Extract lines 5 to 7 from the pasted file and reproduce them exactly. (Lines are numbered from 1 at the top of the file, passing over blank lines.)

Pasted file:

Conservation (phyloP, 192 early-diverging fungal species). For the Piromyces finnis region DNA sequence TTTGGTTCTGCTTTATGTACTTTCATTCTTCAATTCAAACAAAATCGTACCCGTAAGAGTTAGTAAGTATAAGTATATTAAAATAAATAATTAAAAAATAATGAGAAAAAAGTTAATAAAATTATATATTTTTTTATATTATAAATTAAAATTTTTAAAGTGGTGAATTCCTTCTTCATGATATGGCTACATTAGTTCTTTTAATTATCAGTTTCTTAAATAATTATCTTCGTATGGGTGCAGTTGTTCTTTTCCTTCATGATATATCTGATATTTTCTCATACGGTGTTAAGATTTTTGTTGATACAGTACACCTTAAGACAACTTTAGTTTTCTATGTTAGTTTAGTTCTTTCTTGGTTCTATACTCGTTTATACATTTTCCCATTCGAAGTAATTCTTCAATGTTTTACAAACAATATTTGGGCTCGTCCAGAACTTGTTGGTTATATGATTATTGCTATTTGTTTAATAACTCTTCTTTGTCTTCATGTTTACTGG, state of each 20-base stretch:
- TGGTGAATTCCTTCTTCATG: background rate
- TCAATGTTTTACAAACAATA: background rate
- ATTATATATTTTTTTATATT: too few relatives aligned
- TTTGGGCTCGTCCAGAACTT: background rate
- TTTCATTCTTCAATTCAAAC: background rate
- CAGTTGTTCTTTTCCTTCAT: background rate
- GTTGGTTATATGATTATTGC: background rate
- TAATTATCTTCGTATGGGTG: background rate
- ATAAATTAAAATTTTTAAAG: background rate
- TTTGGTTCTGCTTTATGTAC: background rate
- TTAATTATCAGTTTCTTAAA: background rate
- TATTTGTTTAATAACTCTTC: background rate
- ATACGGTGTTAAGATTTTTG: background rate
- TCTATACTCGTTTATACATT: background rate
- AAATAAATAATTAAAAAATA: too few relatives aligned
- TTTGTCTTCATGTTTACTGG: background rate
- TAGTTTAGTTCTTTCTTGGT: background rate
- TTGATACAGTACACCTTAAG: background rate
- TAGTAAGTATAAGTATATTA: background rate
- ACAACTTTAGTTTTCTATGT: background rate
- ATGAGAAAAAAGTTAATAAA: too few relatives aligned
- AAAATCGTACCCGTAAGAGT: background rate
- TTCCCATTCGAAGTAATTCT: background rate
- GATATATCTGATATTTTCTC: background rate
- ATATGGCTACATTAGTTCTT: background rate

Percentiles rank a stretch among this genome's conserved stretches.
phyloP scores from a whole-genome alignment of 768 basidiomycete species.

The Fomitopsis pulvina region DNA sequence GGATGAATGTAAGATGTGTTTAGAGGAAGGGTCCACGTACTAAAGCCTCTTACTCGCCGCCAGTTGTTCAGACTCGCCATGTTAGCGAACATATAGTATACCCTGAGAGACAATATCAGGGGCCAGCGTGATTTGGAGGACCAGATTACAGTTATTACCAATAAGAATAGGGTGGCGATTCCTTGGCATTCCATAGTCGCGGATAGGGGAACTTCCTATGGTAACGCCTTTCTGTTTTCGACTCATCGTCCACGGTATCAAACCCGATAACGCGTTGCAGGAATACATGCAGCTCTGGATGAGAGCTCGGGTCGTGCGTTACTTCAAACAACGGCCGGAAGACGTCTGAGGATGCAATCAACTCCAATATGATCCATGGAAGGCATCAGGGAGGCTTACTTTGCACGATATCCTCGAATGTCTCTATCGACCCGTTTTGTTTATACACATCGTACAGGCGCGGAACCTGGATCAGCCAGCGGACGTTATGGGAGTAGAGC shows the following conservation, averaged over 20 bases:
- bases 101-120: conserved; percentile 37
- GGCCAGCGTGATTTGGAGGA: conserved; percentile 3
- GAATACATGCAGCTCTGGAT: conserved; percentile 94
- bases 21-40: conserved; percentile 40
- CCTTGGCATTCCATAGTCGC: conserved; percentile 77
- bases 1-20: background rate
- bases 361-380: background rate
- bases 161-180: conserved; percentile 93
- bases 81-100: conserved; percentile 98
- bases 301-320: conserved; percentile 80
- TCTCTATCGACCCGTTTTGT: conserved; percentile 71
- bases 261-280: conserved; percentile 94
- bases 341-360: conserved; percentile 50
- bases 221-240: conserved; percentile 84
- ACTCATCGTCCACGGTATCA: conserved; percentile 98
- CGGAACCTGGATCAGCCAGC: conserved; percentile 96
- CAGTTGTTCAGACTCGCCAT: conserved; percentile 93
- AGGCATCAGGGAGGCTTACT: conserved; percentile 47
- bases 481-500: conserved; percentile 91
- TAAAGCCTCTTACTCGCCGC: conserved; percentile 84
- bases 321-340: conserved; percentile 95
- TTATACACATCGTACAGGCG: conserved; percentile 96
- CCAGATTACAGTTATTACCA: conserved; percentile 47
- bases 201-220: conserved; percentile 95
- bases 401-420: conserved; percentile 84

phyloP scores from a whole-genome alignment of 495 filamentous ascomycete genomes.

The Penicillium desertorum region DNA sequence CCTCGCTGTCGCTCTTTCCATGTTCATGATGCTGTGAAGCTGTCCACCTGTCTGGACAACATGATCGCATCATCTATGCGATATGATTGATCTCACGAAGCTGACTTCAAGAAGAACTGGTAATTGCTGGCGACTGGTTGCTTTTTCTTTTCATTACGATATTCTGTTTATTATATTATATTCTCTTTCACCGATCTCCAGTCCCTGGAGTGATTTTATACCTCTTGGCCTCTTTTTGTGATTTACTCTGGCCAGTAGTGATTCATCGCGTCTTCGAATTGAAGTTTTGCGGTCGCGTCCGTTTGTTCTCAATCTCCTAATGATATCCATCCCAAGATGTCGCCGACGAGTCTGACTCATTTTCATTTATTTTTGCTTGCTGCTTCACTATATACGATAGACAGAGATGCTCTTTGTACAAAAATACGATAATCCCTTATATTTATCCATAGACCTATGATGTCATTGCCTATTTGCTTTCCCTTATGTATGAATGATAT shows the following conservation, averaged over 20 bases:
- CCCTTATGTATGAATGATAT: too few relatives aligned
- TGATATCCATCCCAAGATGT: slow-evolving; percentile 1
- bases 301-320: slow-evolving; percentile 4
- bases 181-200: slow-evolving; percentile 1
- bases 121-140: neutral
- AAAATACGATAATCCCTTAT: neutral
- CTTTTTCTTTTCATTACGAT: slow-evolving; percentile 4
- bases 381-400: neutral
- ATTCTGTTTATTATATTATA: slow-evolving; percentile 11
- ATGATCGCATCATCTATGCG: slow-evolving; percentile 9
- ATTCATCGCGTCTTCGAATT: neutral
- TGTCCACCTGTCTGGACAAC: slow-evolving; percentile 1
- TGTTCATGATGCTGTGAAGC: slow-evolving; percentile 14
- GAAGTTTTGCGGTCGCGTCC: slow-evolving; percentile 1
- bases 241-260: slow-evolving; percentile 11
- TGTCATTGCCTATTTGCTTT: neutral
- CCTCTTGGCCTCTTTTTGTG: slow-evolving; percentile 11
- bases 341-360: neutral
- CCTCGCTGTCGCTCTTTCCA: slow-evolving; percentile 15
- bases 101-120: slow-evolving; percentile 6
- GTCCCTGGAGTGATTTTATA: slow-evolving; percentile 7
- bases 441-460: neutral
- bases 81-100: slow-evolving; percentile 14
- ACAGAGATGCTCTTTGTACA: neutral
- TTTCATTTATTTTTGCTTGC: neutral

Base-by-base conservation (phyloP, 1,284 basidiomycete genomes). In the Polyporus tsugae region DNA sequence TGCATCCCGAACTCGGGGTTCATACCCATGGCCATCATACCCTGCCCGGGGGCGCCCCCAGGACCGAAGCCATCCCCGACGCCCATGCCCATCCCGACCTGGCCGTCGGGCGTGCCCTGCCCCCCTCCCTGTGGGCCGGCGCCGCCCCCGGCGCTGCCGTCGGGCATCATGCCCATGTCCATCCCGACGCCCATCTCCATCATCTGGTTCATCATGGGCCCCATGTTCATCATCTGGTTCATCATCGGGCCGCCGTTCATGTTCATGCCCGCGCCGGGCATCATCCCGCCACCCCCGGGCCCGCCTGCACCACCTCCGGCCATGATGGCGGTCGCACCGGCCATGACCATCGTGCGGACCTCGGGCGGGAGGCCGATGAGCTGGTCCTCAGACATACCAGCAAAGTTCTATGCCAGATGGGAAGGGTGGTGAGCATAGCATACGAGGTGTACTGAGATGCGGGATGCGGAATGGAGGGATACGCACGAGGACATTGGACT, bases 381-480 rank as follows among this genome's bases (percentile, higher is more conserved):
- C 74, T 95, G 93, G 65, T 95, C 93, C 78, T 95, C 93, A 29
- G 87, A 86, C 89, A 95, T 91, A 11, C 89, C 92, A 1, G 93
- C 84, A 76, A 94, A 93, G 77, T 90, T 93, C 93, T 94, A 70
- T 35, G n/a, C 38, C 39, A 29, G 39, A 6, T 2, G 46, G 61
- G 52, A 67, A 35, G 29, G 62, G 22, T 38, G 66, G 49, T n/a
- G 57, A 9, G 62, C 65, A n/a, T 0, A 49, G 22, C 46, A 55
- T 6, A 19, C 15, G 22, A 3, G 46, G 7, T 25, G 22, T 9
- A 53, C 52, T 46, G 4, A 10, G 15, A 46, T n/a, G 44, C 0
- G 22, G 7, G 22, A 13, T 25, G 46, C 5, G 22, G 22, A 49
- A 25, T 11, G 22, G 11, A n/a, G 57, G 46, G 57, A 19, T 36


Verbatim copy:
- TTTGGGCTCGTCCAGAACTT: background rate
- TTTCATTCTTCAATTCAAAC: background rate
- CAGTTGTTCTTTTCCTTCAT: background rate